Feeds

IBM kicks out Nehalem-free racks, towers

Not everyone needs it. Yet

Reducing the cost and complexity of web vulnerability management

While Moore's Law is cramming more and more computing power into a processor socket, not every customer needs a quad-core "Nehalem EP" two socket box to run their applications. Selling into the SMB channel with its System x server line has been tough for IBM in the past three quarters, particularly because in a tough economy SMBs start shopping more on price and less on performance.

That's why Big Blue, which has been struggling against Hewlett-Packard and Dell, has announced new entry tower and rack servers based on older and less costly processors than Intel's current quad-core chips. The System x3200 M2 is a single-socket tower server that supports the dual-core Pentium E5300, the Core 2 Duo E7400, the Xeon E3110, and the Xeon X3330 processors.

The machine has 512 MB of DDR2 main memory standard, which is just about enough to load Windows, and it maxes out at 8 GB. The tower has seven drive bays, which can house hot-swap SATA or SA drives in 3.5-inch form factors and has two PCI-X slots, two PCI-Express slots (one x4 and one x8), and a single Gigabit Ethernet NIC on the board. A RAID 5 disk controller is optional. In a base configuration on IBM's online store - an x3200 M2 with a 2.4 GHz Core 2 Duo E4600 and 2 GB of memory (not the 512 MB of base memory in the spec sheets, because that is not a practical amount of main memory) - the machine costs $957.

The System x3250 M2 is a rack-based single-socket server that comes in a 1U form factor and supports Intel's Celeron 440, dual-core Pentium E5300, and Core 2 Duo E7400 processors. (The Xeon E3110 and X3330 are not sold in this skinny box, apparently, but IBM's online Web store shows the quad-core X3320 and X3350 are available for the machine even though it is not on the spec sheet).

This machine has a SATA controller and sports two 3.5-inch SATA drives. It has two PCI-Express x8 expansion slots and two Gigabit Ethernet ports. The x3250 M2 comes with 1 GB of DDR2 memory standard and expands to 8 GB. With a 2 GHz Celeron 440 and no disks, the x3250 M2 costs $691.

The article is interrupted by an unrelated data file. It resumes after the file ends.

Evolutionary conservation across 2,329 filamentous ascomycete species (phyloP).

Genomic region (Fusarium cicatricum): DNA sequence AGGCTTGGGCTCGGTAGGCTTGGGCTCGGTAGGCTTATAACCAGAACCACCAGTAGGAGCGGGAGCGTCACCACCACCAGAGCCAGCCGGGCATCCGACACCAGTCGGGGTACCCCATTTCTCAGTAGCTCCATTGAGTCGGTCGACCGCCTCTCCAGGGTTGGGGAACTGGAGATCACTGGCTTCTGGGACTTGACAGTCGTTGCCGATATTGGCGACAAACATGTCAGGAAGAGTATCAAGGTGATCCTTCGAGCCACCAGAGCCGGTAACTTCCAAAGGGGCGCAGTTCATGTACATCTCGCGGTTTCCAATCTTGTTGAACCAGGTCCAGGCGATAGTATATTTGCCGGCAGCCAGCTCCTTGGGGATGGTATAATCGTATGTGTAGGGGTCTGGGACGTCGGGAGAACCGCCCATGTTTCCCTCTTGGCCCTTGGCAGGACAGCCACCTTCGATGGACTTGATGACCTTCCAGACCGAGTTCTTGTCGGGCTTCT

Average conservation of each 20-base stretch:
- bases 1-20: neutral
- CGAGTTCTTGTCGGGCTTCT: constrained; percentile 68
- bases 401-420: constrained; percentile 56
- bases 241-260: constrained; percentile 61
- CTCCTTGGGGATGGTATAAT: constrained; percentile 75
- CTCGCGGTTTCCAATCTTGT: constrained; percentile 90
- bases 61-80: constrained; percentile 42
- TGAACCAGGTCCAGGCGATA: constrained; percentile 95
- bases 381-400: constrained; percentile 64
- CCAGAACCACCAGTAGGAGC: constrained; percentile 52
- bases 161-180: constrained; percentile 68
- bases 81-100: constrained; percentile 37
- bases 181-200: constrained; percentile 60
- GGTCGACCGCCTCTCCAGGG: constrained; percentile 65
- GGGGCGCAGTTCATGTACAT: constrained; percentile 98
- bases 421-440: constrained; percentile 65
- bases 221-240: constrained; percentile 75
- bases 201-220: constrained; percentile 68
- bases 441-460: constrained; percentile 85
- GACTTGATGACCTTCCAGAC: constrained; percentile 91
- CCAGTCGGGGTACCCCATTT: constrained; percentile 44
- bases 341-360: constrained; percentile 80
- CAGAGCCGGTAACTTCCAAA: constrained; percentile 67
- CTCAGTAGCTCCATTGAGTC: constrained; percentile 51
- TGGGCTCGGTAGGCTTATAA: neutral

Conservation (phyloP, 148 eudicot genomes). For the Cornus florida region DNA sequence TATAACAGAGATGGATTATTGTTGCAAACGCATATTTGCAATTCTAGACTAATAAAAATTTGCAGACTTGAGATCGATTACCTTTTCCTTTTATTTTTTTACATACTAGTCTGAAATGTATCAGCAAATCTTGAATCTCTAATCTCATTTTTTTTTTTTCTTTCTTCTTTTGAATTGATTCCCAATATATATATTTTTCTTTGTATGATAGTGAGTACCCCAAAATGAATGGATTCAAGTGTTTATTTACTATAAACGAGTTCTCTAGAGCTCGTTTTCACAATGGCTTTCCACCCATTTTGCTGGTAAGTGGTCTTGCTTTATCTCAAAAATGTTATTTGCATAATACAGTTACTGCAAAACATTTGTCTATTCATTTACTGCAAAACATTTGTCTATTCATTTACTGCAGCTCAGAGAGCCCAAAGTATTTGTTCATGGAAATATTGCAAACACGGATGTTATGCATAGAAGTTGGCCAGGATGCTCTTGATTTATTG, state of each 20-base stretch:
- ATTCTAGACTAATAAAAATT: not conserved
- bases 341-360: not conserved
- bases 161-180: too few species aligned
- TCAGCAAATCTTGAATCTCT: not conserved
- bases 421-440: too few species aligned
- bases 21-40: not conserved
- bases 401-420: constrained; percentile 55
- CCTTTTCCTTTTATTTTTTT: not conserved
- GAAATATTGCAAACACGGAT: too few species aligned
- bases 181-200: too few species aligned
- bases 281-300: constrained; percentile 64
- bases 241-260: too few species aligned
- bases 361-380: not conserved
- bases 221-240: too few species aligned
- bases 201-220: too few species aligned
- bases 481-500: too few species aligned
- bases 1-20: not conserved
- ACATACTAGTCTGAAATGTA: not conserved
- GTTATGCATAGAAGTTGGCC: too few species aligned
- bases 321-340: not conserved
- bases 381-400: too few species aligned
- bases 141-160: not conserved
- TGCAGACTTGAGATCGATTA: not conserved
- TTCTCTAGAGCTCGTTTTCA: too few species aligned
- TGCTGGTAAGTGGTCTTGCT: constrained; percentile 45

Both new entry x64 servers will be available on June 19. Both machines are certified to run the usual SMB suspects in terms of operating systems, including Microsoft's Windows Server 2008 Web, Standard, and Enterprise Editions as well as Red Hat's Enterprise Linux 4 and 5 and Novell's SUSE Linux Enterprise Server 9 and 10. Windows Server 2003 is not on the list of certified operating systems for the rack-based x3250, but it is the default preloaded operating system on the tower x3200 M2 according to IBM's announcement letter, but online, RHEL and SUSE are the only options when you go to buy the box. Go figure. ®

Reducing the cost and complexity of web vulnerability management

More from The Register

next story
Wanna keep your data for 1,000 YEARS? No? Hard luck, HDS wants you to anyway
Combine Blu-ray and M-DISC and you get this monster
US boffins demo 'twisted radio' mux
OAM takes wireless signals to 32 Gbps
Apple flops out 2FA for iCloud in bid to stop future nude selfie leaks
Millions of 4chan users howl with laughter as Cupertino slams stable door
Students playing with impressive racks? Yes, it's cluster comp time
The most comprehensive coverage the world has ever seen. Ever
Google+ GOING, GOING ... ? Newbie Gmailers no longer forced into mandatory ID slurp
Mountain View distances itself from lame 'network thingy'
Run little spreadsheet, run! IBM's Watson is coming to gobble you up
Big Blue's big super's big appetite for big data in big clouds for big analytics
Seagate's triple-headed Cerberus could SAVE the DISK WORLD
... and possibly bring us even more HAMR time. Yay!
prev story

Whitepapers

Secure remote control for conventional and virtual desktops
Balancing user privacy and privileged access, in accordance with compliance frameworks and legislation. Evaluating any potential remote control choice.
WIN a very cool portable ZX Spectrum
Win a one-off portable Spectrum built by legendary hardware hacker Ben Heck
Intelligent flash storage arrays
Tegile Intelligent Storage Arrays with IntelliFlash helps IT boost storage utilization and effciency while delivering unmatched storage savings and performance.
High Performance for All
While HPC is not new, it has traditionally been seen as a specialist area – is it now geared up to meet more mainstream requirements?
Beginner's guide to SSL certificates
De-mystify the technology involved and give you the information you need to make the best decision when considering your online security options.